Definition of Madisonian model
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Madisonian model Definition from Encyclopedia Dictionaries & Glossaries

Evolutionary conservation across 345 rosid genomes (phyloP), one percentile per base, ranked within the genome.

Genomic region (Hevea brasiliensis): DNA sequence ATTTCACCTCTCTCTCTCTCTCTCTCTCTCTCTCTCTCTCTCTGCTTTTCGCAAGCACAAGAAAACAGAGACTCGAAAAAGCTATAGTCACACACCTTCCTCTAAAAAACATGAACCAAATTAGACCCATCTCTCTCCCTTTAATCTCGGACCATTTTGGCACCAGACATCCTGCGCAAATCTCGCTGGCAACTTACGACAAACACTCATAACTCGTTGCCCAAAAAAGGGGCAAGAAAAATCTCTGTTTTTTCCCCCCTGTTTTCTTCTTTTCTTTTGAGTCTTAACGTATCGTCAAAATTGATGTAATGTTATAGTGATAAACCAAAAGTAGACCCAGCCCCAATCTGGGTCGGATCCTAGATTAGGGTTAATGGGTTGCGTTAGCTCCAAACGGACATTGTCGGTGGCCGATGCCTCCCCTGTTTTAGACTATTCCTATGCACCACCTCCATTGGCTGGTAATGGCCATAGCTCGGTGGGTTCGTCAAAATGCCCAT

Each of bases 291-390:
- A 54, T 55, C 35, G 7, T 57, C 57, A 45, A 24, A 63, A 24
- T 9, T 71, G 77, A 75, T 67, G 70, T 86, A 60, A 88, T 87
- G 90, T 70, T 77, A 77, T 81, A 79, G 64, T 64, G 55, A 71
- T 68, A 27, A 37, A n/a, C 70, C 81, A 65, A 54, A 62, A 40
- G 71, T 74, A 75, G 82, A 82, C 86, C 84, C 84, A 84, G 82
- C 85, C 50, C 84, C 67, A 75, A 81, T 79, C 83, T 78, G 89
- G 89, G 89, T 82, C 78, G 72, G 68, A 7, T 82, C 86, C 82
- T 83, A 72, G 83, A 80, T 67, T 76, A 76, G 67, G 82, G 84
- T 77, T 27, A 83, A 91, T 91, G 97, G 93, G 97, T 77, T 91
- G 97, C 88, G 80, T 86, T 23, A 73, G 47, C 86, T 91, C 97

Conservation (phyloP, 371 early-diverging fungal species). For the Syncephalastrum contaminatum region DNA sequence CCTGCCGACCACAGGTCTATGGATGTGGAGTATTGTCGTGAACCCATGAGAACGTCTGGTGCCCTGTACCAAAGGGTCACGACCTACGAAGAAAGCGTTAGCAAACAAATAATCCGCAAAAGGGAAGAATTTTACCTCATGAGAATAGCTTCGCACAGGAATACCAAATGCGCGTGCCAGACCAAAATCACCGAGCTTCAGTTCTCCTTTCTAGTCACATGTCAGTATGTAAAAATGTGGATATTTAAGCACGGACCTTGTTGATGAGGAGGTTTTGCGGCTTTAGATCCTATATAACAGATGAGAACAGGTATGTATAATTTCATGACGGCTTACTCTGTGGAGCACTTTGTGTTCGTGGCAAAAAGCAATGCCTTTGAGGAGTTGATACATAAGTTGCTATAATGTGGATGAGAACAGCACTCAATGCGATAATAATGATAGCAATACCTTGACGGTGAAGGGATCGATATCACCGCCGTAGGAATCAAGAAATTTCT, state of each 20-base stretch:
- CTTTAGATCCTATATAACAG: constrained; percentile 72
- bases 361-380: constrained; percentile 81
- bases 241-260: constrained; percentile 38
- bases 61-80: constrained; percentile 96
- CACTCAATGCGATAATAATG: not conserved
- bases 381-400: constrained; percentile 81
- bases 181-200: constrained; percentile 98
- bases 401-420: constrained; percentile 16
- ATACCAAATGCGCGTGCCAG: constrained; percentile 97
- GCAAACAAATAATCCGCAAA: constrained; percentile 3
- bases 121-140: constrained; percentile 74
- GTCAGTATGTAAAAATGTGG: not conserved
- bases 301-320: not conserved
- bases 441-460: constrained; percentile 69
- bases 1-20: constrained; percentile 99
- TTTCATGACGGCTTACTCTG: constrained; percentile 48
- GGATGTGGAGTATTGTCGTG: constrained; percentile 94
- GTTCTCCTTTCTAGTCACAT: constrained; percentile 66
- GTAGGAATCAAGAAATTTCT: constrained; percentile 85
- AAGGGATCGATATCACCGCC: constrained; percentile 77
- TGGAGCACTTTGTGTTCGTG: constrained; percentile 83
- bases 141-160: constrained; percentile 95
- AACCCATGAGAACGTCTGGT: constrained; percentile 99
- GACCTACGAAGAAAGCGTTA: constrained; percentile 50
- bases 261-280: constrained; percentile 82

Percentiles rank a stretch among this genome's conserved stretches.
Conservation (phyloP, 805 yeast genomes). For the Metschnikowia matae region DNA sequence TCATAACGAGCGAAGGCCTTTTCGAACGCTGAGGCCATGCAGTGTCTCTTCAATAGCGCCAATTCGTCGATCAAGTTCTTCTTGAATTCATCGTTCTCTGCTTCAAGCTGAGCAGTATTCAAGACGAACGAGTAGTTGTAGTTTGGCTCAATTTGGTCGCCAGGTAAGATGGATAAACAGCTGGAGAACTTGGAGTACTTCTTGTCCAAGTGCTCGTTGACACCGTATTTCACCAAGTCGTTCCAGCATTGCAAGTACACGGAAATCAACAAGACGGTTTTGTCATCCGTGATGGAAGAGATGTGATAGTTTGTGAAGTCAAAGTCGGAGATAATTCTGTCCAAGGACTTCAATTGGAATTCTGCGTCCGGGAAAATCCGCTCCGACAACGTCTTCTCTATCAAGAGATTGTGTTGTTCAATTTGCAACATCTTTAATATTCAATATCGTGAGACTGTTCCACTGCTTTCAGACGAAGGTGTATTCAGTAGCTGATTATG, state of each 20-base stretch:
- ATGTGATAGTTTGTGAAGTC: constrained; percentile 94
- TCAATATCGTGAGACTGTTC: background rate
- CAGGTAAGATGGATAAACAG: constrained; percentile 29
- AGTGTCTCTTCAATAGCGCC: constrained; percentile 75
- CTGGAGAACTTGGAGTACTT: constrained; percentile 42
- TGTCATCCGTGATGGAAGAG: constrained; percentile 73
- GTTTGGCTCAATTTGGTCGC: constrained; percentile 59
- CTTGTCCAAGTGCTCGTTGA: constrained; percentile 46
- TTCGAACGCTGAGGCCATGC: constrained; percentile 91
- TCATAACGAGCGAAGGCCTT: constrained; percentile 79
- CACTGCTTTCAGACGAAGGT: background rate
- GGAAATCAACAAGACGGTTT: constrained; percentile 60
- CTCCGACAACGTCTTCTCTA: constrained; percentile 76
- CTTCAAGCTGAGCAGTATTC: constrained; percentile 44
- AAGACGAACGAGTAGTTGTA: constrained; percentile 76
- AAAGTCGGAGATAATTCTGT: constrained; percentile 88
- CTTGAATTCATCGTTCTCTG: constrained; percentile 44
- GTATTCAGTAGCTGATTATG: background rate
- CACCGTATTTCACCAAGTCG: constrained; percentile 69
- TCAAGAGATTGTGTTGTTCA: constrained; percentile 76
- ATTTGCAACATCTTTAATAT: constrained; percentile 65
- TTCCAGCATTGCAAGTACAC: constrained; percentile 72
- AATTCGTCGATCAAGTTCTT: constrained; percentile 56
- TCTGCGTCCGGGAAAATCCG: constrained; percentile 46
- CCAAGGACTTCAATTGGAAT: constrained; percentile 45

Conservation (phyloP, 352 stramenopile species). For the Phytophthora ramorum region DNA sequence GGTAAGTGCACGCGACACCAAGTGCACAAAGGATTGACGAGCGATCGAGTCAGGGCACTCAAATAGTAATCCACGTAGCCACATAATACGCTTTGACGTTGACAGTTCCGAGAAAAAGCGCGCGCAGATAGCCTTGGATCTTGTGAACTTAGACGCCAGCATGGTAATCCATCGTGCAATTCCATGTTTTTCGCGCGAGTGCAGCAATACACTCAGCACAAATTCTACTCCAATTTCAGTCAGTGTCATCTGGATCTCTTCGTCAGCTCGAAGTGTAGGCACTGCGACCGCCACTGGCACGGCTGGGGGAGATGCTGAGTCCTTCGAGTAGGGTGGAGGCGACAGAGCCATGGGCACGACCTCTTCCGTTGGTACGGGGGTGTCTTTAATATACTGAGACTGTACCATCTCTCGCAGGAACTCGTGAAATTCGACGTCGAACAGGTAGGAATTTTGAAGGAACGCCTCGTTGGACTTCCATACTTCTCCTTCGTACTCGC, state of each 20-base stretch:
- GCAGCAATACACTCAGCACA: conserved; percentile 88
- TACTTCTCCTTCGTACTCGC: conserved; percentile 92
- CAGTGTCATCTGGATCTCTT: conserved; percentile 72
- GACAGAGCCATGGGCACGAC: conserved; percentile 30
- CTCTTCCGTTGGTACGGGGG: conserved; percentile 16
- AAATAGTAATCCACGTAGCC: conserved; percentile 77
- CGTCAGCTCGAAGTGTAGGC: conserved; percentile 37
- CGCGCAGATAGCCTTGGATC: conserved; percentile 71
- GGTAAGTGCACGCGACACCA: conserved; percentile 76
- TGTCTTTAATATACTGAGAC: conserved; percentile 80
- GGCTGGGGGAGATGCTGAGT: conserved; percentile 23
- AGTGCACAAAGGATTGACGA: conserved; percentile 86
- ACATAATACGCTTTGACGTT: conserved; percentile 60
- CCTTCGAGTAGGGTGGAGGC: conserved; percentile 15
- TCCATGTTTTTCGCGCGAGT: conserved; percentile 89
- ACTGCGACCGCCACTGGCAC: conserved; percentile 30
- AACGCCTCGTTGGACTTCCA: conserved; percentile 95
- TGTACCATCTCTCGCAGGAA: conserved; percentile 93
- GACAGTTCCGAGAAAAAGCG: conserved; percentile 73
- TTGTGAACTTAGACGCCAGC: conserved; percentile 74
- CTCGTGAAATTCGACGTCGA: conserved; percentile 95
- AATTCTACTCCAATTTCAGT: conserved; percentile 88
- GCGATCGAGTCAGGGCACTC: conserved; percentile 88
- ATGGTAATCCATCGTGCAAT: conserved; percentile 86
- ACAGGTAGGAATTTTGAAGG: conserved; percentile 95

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The Madisonian Model is a fundamental philosophy of Presidential conduct that adheres primarily to the denoted powers of the executive branch in the U.S. Constitution. First exhibited by James Madison, the model is a philosophy of the use of the presidential powers. The Madisonian model is a structure of government in which the powers of the government are separated into three branches: executive, legislative, and judicial. This came about because the delegates saw the need to structure the government in such a way to prevent the imposition of tyranny by either majority or by a minority. James Madison proposed this governmental scheme so that one branch would not accumulate enough power to influence the others (or, in the worst case, become dominant). The separation of powers was by function and also by personnel; this is a result of Congress passing laws, the president enforcing laws, and the courts interpreting the laws. The three branches of government will be independent from each other, yet the three will have to cooperate to govern. In the Federalist Paper No. 51, Madison illustrated his beliefs on how a balance in the power was necessary for a government to exist.
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